THE BREADWINNER | Mario F. Fetalino Jr.
I heard many people are getting the jab in Malabon City led by Mayor Lenlen Oreta. The good mayor earlier eyed to inoculate 118,000 of Malabon’s more than 365,000 population.
Malabon has been vaccinating 1,100 residents daily since its vaccination program started in March in support of the inoculation campaign of the government. If Oreta sustains this, vaccination in Malabon would be fully completed by February next year.
Infact, the drive could be finished earlier since the mayor is planning to expand its current 11 teams of vaccinators and its five inoculation sites in Ospital ng Malabon, Acacia Elementary School, Malabon National High School, Potrero Elementary School, and Longos Elementary School.
Oreta secured supply of vaccines for Malabon via a tripartite agreement between the city government, national government and pharmaceutical firm AstraZeneca.
Meanwhile, Malabon has explored all possible measures to boost its vaccination program. One of which is to provide free shuttle services to residents qualified to get Covid-19 vaccine shots.
Local transport associations and drivers were tapped to fetch residents scheduled for vaccination each day. They will be transported from the pick-up points in their barangays to their designated vaccination sites.
To provide economic opportunities, the city government hired drivers hard-hit by the pandemic.
Most importantly, the city government is avoiding vaccine wastage by having the necessary logistical requirements including freezers, vaccine carriers, refrigerators, and the dial thermometer for cold-chain monitoring.
As we can see, Malabon is not only doing the vaccination fast. The city is also doing it right.
Good job Mayor Lenlen!
In partnership with the Department of Environment and Natural Resources, other national government agencies, and Metro Manila mayors, San Miguel Corporation recently launched its ambitious, five-year plan to clean up and rehabilitate the Pasig River.
The project is set to become the largest ever river rehabilitation project in the country, with SMC president Ramon S. Ang announcing that the company’s budget for the undertaking is being doubled to P2 billion.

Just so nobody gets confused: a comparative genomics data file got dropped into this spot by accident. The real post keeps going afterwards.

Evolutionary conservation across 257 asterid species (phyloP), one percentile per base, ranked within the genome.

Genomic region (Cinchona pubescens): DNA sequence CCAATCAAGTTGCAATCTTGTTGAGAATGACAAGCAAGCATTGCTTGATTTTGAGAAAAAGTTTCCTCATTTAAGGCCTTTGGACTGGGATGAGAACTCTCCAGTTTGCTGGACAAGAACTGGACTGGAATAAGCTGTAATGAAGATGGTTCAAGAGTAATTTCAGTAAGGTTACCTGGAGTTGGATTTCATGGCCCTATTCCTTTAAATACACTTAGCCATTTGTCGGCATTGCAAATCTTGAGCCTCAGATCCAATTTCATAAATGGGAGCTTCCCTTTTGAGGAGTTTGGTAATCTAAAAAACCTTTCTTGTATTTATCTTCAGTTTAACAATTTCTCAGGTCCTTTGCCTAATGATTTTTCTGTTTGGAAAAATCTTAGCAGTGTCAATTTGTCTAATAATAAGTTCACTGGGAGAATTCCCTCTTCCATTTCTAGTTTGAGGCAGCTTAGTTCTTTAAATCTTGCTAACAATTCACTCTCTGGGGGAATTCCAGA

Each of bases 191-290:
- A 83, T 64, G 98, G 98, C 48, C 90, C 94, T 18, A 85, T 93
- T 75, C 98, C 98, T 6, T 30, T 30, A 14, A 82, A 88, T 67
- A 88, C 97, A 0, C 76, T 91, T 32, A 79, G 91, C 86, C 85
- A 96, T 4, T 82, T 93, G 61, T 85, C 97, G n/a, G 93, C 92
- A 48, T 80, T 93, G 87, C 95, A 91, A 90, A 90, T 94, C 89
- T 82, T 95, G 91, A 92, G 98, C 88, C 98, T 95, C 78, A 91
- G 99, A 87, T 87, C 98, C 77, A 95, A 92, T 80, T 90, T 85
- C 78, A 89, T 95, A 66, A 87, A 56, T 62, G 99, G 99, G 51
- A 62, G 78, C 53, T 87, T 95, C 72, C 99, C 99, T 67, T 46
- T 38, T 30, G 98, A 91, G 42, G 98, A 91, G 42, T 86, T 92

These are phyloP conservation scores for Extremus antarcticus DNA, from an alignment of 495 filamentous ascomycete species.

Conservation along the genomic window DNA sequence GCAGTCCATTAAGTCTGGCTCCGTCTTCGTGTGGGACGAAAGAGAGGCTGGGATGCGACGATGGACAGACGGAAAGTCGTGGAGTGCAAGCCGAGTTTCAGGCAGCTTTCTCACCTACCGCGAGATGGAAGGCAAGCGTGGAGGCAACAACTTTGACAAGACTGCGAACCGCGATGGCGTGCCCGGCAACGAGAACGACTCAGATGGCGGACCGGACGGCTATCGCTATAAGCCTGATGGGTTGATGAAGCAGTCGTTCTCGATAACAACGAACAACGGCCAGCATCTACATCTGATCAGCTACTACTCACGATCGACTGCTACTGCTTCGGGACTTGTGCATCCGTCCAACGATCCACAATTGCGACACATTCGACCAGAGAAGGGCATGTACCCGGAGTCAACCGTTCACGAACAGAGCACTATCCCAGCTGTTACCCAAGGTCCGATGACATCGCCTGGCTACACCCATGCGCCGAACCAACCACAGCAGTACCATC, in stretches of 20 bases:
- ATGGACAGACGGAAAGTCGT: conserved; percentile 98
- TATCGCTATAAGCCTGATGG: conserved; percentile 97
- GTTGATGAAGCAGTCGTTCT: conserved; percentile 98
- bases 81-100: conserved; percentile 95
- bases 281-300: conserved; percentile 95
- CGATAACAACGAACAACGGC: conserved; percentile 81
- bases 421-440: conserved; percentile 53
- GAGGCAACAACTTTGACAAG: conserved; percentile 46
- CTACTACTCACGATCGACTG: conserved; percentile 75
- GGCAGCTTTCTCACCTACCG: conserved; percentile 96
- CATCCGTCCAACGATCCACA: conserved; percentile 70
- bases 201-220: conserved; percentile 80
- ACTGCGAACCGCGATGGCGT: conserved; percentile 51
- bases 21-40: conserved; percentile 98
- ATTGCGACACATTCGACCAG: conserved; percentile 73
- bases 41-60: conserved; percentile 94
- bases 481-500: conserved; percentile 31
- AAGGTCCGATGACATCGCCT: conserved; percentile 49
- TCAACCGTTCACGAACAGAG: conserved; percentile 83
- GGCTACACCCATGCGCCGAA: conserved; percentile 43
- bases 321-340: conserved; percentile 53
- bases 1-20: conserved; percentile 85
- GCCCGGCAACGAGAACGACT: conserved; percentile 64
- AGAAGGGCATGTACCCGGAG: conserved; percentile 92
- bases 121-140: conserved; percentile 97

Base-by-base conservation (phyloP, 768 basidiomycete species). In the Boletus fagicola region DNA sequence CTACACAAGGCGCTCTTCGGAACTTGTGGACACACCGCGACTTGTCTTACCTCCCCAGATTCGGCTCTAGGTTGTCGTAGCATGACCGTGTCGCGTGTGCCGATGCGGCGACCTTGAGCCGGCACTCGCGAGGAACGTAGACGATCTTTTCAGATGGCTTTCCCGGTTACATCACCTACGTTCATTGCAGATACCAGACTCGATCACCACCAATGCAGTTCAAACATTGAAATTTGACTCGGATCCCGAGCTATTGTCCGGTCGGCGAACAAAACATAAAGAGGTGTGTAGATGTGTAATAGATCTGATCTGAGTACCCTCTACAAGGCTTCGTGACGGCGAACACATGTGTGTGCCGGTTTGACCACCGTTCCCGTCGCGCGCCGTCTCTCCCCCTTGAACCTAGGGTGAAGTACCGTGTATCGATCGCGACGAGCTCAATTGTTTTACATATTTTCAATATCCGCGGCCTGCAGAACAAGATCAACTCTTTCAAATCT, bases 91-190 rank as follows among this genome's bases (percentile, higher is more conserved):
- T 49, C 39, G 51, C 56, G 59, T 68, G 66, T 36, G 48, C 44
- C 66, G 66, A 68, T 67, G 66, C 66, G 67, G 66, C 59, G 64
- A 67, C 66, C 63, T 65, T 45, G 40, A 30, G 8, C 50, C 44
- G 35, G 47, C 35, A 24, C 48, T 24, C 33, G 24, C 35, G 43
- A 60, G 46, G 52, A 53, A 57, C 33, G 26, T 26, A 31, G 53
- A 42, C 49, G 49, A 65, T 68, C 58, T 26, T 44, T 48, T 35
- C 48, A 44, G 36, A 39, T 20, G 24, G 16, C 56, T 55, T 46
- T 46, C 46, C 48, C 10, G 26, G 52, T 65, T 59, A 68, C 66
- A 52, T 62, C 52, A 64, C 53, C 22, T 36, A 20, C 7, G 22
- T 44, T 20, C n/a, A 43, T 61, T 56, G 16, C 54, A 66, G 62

SMC president Ramon Ang said here have been many cleanup efforts in the past, and government has successfully implemented a number of programs these past few years but decades of pollution and compounding problems that have rendered the river biologically dead since the 1990s are too significant and complex to overcome–even for the best-intentioned advocates and organizations.
Ang hopes that with the resources and technical know-how SMC and its partners are bringing into the effort today–along with the continued support of our national government agencies and local government units—they can all make a bigger difference.
Present at the simple launching ceremony were DENR secretary Roy Cimatu, MMDA chairman Benhur Abalos, Manila Mayor Isko Moreno Domagoso, Mandaluyong Mayor Menchie Abalos, DILG Usec. Epimaco Densing III, DPWH Asec. Antonio Mulano, and PCG Station Commander for Pasig Crisanto Anas.
To further underscore the problem of pollution in the Pasig River, Ang cited a study published by OurWorldinData.org last May that Pasig River has emerged as the top plastics polluter of oceans in the world.
Our World in Data is a collaborative effort between researchers at the University of Oxford and UK-based non-profit, Global Change Data Lab.
Joining the Pasig River in the top 10 list of rivers in the world that have the highest share of plastics emitted are six other rivers in the Philippines: the Tullahan River (no. 4), Meycauayan River (no.5), Pampanga River (no.6) Libmanan river (no.7), Rio Grande de Mindanao (no.9) and Agno river (no.10).
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